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      Optimized labeling of bone marrow mesenchymal cells with superparamagnetic iron oxide nanoparticles and in vivo visualization by magnetic resonance imaging

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          Stem cell therapy has emerged as a promising addition to traditional treatments for a number of diseases. However, harnessing the therapeutic potential of stem cells requires an understanding of their fate in vivo. Non-invasive cell tracking can provide knowledge about mechanisms responsible for functional improvement of host tissue. Superparamagnetic iron oxide nanoparticles (SPIONs) have been used to label and visualize various cell types with magnetic resonance imaging (MRI). In this study we performed experiments designed to investigate the biological properties, including proliferation, viability and differentiation capacity of mesenchymal cells (MSCs) labeled with clinically approved SPIONs.


          Rat and mouse MSCs were isolated, cultured, and incubated with dextran-covered SPIONs (ferumoxide) alone or with poly-L-lysine (PLL) or protamine chlorhydrate for 4 or 24 hrs. Labeling efficiency was evaluated by dextran immunocytochemistry and MRI. Cell proliferation and viability were evaluated in vitro with Ki67 immunocytochemistry and live/dead assays. Ferumoxide-labeled MSCs could be induced to differentiate to adipocytes, osteocytes and chondrocytes. We analyzed ferumoxide retention in MSCs with or without mitomycin C pretreatment. Approximately 95% MSCs were labeled when incubated with ferumoxide for 4 or 24 hrs in the presence of PLL or protamine, whereas labeling of MSCs incubated with ferumoxide alone was poor. Proliferative capacity was maintained in MSCs incubated with ferumoxide and PLL for 4 hrs, however, after 24 hrs it was reduced. MSCs incubated with ferumoxide and protamine were efficiently visualized by MRI; they maintained proliferation and viability for up to 7 days and remained competent to differentiate. After 21 days MSCs pretreated with mitomycin C still showed a large number of ferumoxide-labeled cells.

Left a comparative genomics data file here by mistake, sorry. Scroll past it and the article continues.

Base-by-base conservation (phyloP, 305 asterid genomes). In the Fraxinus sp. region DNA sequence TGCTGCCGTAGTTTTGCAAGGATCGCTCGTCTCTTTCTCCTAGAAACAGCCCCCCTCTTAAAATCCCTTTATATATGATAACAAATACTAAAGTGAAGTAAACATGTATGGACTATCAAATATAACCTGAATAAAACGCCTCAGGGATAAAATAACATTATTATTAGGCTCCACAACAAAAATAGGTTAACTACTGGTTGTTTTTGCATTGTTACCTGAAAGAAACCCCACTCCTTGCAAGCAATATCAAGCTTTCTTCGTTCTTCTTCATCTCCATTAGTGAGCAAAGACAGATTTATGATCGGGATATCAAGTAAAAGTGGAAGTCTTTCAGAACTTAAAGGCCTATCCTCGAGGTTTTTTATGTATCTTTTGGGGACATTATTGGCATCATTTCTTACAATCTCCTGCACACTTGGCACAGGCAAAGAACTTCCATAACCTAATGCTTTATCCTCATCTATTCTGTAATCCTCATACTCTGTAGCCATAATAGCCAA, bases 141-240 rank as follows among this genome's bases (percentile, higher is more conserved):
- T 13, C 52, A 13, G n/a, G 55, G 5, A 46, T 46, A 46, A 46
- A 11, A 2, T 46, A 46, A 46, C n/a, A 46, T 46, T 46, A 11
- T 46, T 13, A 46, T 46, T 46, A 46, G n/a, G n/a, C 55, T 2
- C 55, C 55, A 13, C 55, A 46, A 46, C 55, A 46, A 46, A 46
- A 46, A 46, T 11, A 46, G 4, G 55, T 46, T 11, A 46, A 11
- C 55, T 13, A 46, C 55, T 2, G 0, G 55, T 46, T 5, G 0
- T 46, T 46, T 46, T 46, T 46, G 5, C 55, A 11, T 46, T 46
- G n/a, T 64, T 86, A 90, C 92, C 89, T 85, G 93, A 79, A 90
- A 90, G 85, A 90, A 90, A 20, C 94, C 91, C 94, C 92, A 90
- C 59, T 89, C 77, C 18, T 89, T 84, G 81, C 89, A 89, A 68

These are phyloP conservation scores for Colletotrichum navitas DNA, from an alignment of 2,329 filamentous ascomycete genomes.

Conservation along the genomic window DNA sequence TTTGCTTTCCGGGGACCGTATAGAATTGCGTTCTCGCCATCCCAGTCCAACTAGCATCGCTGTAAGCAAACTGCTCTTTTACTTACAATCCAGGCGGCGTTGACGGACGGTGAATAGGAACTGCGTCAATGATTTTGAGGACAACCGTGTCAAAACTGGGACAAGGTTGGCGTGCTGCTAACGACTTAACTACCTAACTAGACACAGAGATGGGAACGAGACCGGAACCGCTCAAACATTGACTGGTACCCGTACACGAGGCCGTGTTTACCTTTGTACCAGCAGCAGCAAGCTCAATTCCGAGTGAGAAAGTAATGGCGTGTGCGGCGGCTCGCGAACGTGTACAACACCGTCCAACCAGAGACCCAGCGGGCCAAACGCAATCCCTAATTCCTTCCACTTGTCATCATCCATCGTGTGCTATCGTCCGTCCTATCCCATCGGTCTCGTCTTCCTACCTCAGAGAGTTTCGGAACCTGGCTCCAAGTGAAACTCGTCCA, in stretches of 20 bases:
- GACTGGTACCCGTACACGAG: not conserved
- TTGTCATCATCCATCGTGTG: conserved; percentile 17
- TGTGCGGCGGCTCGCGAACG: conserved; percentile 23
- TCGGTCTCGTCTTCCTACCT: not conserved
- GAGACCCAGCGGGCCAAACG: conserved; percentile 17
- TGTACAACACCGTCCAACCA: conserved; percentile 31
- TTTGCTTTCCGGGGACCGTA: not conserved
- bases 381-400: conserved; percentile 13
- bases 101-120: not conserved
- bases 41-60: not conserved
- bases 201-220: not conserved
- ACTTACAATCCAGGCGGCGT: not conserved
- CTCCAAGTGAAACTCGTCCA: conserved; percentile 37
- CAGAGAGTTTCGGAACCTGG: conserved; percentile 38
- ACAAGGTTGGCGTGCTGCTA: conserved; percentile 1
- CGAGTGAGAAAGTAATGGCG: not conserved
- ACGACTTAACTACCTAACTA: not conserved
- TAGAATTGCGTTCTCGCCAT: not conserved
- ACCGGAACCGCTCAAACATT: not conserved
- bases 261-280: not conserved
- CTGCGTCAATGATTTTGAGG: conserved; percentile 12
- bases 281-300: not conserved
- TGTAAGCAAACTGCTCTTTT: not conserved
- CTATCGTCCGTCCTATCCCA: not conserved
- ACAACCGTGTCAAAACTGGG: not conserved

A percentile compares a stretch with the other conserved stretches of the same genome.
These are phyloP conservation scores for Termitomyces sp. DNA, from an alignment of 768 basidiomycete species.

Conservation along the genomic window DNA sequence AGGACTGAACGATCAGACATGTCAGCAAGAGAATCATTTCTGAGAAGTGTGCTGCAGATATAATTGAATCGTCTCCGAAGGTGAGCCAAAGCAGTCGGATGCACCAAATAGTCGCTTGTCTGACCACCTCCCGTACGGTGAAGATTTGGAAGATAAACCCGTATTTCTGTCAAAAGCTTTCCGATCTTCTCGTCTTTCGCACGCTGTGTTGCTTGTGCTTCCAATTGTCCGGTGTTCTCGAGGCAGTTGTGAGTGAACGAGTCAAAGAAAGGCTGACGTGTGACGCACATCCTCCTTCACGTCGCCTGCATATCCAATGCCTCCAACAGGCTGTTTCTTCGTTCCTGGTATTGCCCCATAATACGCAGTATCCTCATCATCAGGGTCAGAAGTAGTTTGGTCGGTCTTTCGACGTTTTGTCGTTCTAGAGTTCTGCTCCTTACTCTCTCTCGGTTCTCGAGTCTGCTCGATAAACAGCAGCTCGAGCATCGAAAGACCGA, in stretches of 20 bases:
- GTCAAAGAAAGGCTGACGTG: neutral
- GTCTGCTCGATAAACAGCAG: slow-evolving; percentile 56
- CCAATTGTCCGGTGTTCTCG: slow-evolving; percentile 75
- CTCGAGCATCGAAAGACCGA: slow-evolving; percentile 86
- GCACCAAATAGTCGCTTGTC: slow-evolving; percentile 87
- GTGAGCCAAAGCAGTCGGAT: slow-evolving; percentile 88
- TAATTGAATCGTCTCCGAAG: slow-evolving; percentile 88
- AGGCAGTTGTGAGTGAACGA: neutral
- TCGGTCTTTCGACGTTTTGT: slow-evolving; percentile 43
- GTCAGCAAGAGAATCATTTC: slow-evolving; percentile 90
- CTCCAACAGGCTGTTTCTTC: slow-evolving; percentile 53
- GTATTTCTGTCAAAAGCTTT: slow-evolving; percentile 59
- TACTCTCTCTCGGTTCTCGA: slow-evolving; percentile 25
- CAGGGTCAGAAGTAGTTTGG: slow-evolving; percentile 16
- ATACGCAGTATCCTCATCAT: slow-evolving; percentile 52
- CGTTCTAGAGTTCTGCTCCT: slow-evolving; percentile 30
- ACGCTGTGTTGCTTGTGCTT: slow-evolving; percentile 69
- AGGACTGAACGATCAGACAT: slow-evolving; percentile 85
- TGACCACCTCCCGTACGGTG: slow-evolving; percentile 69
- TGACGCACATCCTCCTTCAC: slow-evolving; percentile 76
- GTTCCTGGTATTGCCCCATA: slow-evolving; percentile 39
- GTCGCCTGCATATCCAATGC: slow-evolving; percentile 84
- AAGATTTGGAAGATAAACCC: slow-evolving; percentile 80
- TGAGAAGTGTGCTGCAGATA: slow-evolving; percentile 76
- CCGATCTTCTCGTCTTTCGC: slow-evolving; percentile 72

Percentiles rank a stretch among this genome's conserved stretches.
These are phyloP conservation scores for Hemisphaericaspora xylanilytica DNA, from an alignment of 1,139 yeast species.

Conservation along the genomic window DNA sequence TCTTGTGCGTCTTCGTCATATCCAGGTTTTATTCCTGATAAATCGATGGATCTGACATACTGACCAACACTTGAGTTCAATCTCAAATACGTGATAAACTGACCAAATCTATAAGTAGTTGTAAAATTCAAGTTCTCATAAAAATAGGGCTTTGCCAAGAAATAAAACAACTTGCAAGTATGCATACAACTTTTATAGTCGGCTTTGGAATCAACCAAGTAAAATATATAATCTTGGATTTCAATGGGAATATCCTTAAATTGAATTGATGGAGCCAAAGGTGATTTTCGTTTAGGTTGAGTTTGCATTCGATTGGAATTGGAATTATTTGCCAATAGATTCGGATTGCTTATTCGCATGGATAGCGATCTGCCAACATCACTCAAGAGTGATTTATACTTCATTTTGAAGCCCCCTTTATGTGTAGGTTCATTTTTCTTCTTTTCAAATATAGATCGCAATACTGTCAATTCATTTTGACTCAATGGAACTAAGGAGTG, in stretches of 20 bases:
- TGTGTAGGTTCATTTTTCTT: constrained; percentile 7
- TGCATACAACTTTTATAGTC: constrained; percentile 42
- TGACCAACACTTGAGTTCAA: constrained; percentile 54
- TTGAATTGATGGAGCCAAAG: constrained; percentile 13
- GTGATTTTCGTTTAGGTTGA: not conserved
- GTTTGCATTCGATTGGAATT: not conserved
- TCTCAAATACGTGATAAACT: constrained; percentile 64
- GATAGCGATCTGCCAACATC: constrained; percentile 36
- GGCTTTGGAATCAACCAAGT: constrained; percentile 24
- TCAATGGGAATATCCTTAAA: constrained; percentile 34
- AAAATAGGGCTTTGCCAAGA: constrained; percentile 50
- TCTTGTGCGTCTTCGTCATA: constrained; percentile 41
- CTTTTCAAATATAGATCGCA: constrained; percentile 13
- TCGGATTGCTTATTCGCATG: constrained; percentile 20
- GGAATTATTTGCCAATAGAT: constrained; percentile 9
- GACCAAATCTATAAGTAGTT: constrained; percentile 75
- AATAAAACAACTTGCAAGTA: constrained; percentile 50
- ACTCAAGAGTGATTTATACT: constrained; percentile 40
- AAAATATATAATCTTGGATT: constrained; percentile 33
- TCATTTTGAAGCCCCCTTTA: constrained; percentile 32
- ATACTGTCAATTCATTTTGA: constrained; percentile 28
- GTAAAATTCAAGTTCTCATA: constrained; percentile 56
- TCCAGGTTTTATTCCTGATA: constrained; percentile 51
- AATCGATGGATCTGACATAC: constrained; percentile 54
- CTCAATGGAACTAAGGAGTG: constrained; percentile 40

The efficient and long lasting uptake and retention of SPIONs by MSCs using a protocol employing ferumoxide and protamine may be applicable to patients, since both ferumoxides and protamine are approved for human use.

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          Most cited references 53

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          Tat peptide-derivatized magnetic nanoparticles allow in vivo tracking and recovery of progenitor cells.

          The ability to track the distribution and differentiation of progenitor and stem cells by high-resolution in vivo imaging techniques would have significant clinical and research implications. We have developed a cell labeling approach using short HIV-Tat peptides to derivatize superparamagnetic nanoparticles. The particles are efficiently internalized into hematopoietic and neural progenitor cells in quantities up to 10-30 pg of superparamagnetic iron per cell. Iron incorporation did not affect cell viability, differentiation, or proliferation of CD34+ cells. Following intravenous injection into immunodeficient mice, 4% of magnetically CD34+ cells homed to bone marrow per gram of tissue, and single cells could be detected by magnetic resonance (MR) imaging in tissue samples. In addition, magnetically labeled cells that had homed to bone marrow could be recovered by magnetic separation columns. Localization and retrieval of cell populations in vivo enable detailed analysis of specific stem cell and organ interactions critical for advancing the therapeutic use of stem cells.
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            Mobilized bone marrow cells repair the infarcted heart, improving function and survival.